Google has responsibility to consumers, CEO says
Posted May 8, 2018 7:35 p.m. EDT
MOUNTAIN VIEW, Calif. -- Google CEO Sundar Pichai on Tuesday pledged his company will move forward with its technology responsibly, as more consumers are voicing their concern about how their data get shared online and their addiction to apps.
``We are in an important inflection point in computing, and it's exciting to drive the technology forward,'' Pichai told thousands of developers gathered at an outdoor theater on the company's Mountain View campus. ``It's made us even more reflective of our responsibilities.''
The three-day conference, known as Google I/O, is an annual event for developers that this year drew more than 7,000 people. At past events, Pichai has expressed enthusiasm for a world in which artificial intelligence and machine learning propel the company forward and help solve global problems. Now, tech leaders, including Pichai, are taking a more muted tone, particularly in the wake of a backlash about huge companies' collection and distribution of people's data.
Pichai said there are ``very real and important questions being raised about the impact'' of advances in artificial intelligence.
``We feel a deep responsibility to get this right,'' he added.
Pichai outlined ways Google intends to help consumers contain their digital lives. An Android operating system update this fall will show people how much time they spend on specific apps and allow them to set time limits. A ``Do Not Disturb'' mode could automatically be triggered if a consumer places a phone facedown, muting incoming calls or notifications. People who have trouble disconnecting before they go to sleep can set a time when their phone's screen turns gray, which could deter their behavior.
This week, YouTube, the video service owned by Google, will roll out a feature that can remind users to take a break from viewing online videos.
``We want to help you understand your habits and focus on what matters,'' Pichai said.
Gene Munster, a managing partner at venture firm Loup Ventures, noted that while Google addressed how it would handle questions about the addictive nature of phones, the company stayed away from discussing concerns about data privacy -- a predominant concern in the wake of revelations that data from tens of millions of unwitting Facebook users were obtained by a consulting firm called Cambridge Analytica with ties to Donald Trump's presidential campaign .
``The tech narrative pendulum has swung from new services to privacy and control, and Google today was heavy on control and largely avoided the privacy topic because they did not want to step in something,'' Munster said.
Some consumer advocates also said Google's efforts are not enough, especially when it comes to privacy concerns. Google makes most of its money through advertising that is targeted at users based on the information they share such as their location and search history.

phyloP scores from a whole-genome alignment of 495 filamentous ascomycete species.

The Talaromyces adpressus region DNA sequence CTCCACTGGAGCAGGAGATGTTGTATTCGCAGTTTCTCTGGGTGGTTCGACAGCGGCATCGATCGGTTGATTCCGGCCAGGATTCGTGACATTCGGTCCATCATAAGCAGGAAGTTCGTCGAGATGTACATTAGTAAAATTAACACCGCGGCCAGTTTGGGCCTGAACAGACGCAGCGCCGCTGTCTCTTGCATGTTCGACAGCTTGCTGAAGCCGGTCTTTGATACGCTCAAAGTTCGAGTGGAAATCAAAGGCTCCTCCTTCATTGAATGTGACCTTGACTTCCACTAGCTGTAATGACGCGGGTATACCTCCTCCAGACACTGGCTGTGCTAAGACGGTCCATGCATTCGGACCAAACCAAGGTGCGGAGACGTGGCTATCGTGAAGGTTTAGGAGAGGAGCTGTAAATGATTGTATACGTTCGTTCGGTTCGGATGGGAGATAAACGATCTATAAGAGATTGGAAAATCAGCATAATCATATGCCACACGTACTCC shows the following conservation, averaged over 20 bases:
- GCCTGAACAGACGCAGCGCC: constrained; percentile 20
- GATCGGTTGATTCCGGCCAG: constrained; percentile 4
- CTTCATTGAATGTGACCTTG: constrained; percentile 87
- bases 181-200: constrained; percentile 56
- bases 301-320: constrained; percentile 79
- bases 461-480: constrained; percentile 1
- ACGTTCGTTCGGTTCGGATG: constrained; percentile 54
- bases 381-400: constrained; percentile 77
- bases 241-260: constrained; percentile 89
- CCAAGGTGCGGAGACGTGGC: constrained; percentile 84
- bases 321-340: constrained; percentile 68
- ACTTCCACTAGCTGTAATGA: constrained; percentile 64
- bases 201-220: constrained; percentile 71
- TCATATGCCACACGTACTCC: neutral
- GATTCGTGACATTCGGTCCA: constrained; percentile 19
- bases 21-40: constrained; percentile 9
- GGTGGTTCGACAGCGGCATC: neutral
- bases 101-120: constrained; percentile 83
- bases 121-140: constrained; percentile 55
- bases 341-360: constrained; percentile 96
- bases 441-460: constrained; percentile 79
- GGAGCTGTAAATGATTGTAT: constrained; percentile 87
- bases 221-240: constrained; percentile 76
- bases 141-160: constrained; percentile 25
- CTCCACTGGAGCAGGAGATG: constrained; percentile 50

``This is merely window dressing as Google continues to spy on children who use YouTube and invade our privacy when we use its mobile services,'' said Jeffrey Chester, executive director for the Center for Digital Democracy. Chester said he would like to see Google have an independent outside audit of its data practices to identify the extent of the information Google collects and how it is used.
Google pointed to tools it already has in place to protect privacy, such as allowing users to see and delete the history of their activity on Google, including websites they have visited. Google also has parental controls that can restrict content.
``Privacy and security will always be a top priority for us and we'll continue improving our protections as our products evolve,'' the company said in a statement.
Other tech companies have also been touting their social responsibility credentials -- especially Facebook, which is trying to move past the Cambridge Analytica scandal. At Facebook's developer conference last week, CEO Mark Zuckerberg spoke about how the social network can be used for good, for example, by raising money for causes or meeting like-minded people, including romantic partners. He also talked about data-protection actions his company is taking in the wake of the scandal.
Microsoft CEO Satya Nadella also chimed in, writing on LinkedIn on Monday, ``We need to ask our ourselves not only what can computers do, but what should they do?''
Pichai emphasized the potential uses of Google's artificial intelligence technology in health care -- for example, how the company is using artificial intelligence to help doctors to predict diabetic retinopathy, an eye disease that could lead to blindness in patients. Google is also looking into using images of the eye to determine whether people are at risk for heart disease.
Google also said Tuesday that it will run tests this summer to see how its digital assistant can handle conversations that arrange hair appointments and restaurant reservations. In addition, Google Maps will allow friends to share places they want to eat, and vote on their choices through the app.
But a good chunk of Pichai's talk, which opened the conference, was spent on consumers' overall digital practices. Google says more than 70 percent of consumers say they want help striking the balance on their technology use. Sameer Samat, a Google vice president of product management, recalled a time when his partner placed Samat's phone in a hotel's safe and said he wouldn't get it back until after their vacation. After a few hours without his phone, it became easier to disconnect, Samat said.
``Helping people with their digital well-being is more important to us than ever,'' Samat said during his presentation on usage controls.